The Orlando Magic nearly ended the Golden State Warriors' nine-game winning streak Tuesday, but a late flurry of threes from the host Warriors lifted them to a 98-97 victory. Stephen Curry drilled a trey in transition with 2.2 seconds to go to provide the final margin. In the final six minutes of the game, the Warriors converted five baskets, all from three-point range.
In defeat, Victor Oladipo shone for Orlando, finishing with a season-best 27 points on 10-of-14 shooting from the floor. He also contributed four rebounds, four assists, and three steals. Starting for NIkola Vučević, Kyle O'Quinn turned in one of his finest performances as a pro, tallying 21 points and 11 rebounds and holding his own against Andrew Bogut, one of the strongest and most skilled bigs in the league.
Curry led the Warriors with 22 points, and Klay Thompson added 20, helping the Warriors hang on and extend their winning streak to 10.
Golden State built a 10-point lead at halftime thanks to its dominance on the glass and its stellar ball movement. Predictably, without leading rebounder Nik Vučević in the lineup, Orlando struggled to rebound, allowing Golden State to get 27 of an available 41 misses. The Warriors turned their seven offensive boards into 11 second-chance points, catching the Magic unawares on those long misses that bounced to the middle of the forecourt.
And the Warriors used beautiful interior passing to set up easy scores as well, with Harrison Barnes benefitting on several such looks by floating on the weakside and flashing to the paint at just the right time. The rangy forward scored 13 points on 5-of-6 shooting before intermission, and he may have controlled the ball for a total of 30 seconds.
But Orlando kept the score respectable enough because it controlled the ball, committing only four turnovers and thus limiting the Warriors' opportunities to get out in transition. Oladipo deserves the credit for much of that play: he avoided the risky sorts of passes that tend to get him and his team in trouble, instead taking what the Warriors' defense would give him. Golden State's reasonable strategy of going under ball screens involving Oladipo gave the Indiana product ample chances to pull up in space, and he made the most of such chances.
The Magic turned the game on its head in the third quarter, tightening up its defense, taking control of the rebounding battle, and moving the ball better. Those improvements helped them go on a 19-4 run in the latter minutes of the period to take a 71-69 lead. Tobias Harris capped that run by converting a three-point play off a fast break.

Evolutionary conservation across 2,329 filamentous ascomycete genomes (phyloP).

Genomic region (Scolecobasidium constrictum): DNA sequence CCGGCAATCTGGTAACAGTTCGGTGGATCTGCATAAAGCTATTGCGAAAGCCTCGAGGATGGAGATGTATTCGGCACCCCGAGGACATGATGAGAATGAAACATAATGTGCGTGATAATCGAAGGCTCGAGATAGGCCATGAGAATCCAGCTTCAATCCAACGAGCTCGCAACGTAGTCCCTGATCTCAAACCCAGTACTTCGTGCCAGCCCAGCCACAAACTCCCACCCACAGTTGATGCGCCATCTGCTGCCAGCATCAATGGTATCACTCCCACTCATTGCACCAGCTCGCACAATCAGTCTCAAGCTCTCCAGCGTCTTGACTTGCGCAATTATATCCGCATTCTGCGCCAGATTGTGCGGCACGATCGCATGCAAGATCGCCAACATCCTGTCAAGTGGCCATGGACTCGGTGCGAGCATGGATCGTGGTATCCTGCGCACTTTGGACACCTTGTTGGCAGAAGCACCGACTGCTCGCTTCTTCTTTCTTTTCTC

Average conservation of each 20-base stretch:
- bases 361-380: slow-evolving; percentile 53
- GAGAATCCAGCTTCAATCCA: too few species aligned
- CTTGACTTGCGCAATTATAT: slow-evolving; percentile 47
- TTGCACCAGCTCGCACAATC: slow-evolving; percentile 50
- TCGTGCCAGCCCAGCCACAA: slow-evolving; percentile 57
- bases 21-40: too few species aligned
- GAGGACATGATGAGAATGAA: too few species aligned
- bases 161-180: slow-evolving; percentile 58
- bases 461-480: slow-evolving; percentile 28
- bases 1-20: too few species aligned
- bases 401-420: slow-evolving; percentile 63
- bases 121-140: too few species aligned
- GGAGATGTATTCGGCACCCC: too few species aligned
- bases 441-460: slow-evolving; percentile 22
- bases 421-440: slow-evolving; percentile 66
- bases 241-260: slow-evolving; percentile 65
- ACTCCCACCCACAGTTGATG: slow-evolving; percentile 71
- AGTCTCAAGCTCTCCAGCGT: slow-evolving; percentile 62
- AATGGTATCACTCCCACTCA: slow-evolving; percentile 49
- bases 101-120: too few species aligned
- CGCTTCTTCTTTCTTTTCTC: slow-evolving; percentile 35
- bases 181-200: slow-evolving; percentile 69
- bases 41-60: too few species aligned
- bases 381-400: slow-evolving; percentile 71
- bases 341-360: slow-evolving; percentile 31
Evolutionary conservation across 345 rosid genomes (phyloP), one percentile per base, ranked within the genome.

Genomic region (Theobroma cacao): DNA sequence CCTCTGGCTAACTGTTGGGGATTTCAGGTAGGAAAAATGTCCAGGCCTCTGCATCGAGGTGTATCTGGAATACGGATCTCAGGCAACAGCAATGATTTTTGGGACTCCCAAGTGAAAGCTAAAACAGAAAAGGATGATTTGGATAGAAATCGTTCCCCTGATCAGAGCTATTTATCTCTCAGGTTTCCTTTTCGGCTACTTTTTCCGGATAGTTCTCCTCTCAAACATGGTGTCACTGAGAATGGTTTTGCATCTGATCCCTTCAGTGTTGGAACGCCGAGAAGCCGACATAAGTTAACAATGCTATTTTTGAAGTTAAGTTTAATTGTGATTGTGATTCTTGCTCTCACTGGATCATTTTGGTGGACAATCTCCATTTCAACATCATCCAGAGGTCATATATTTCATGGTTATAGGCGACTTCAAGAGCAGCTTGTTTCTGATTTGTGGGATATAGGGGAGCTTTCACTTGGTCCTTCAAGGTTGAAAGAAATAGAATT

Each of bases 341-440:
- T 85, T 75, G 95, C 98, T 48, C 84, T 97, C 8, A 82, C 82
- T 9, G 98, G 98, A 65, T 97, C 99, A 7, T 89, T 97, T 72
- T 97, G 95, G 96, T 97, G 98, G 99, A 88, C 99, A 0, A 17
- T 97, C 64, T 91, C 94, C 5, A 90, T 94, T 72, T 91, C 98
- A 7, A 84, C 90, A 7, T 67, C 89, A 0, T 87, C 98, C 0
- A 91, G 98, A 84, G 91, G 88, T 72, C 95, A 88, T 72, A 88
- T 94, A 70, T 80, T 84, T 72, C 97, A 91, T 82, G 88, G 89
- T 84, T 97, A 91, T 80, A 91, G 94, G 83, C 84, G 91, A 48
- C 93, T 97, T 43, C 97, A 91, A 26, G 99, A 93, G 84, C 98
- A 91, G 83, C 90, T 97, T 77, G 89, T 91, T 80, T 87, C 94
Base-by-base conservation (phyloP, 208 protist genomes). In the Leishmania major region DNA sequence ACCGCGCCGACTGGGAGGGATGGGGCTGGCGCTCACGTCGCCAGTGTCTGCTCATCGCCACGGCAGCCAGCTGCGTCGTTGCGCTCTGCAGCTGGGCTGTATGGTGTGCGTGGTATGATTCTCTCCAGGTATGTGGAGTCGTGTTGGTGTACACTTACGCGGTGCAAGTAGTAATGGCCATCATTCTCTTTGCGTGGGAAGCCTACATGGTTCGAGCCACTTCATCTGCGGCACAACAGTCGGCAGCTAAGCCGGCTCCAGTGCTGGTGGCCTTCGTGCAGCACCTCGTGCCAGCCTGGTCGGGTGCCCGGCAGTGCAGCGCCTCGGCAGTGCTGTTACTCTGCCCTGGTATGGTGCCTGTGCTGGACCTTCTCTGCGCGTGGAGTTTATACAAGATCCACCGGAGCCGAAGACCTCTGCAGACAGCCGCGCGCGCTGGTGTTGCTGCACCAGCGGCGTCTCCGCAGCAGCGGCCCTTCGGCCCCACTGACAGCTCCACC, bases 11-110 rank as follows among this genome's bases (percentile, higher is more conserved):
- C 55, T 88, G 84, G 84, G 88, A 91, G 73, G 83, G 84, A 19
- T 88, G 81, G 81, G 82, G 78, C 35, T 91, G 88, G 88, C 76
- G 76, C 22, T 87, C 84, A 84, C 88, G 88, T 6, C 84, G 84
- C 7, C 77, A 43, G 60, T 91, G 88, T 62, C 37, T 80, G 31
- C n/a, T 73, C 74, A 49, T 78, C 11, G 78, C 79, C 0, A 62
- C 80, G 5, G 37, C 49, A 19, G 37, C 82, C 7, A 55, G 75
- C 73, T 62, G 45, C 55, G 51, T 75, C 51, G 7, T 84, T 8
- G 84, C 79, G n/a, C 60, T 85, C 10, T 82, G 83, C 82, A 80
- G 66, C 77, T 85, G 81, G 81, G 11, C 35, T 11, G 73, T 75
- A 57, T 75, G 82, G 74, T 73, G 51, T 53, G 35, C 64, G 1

And while Curry finally got involved in the third--the All-Star point guard mustered only five points in the first half, no doubt as a result of Orlando's emphasis on preventing fast-break chances--Orlando otherwise shut down the rest of his club: the other Warriors shot 2-of-16 in the period for eight points.
The Warriors tied the score at 75 on the first play of the period, with super sub Andre Iguodala sinking a pull-up jumper, but Orlando righted itself. Oladipo drained a three-pointer off an Elfrid Payton drive-and-dish to give himself 27 points and put the Magic up nine.
But Golden State had another run left in it: Curry and Thompson combined for three-pointers on the Warriors' next trips down the floor, evening the score at 93 and awakening the ORACLE Arena crowd, arguably the loudest in the league.
Moments later, with the score tied at 95, Curry and Thompson missed three treys on one possession in a frantic, fast-paced sequence. After finally securing possession, the Magic wisely called for time with 47.9 seconds to play. Payton found Harris curling off a screen and driving into the lane for a tough basket, and Bogut fumbled a lob on the Warriors' next trip, bailing Orlando out.
The Magic milked the clock on their penultimate possession, but Payton's driving layup missed high off the glass and dribbled off the front iron. Curry, predictably, drilled the go-ahead three-pointer in transition at the 2.2-second mark.
O'Quinn's inbounds pass on the Magic's final possession sailed wide of Harris, his intended target, and Draymond Green tipped it into the frontcourt as time expired.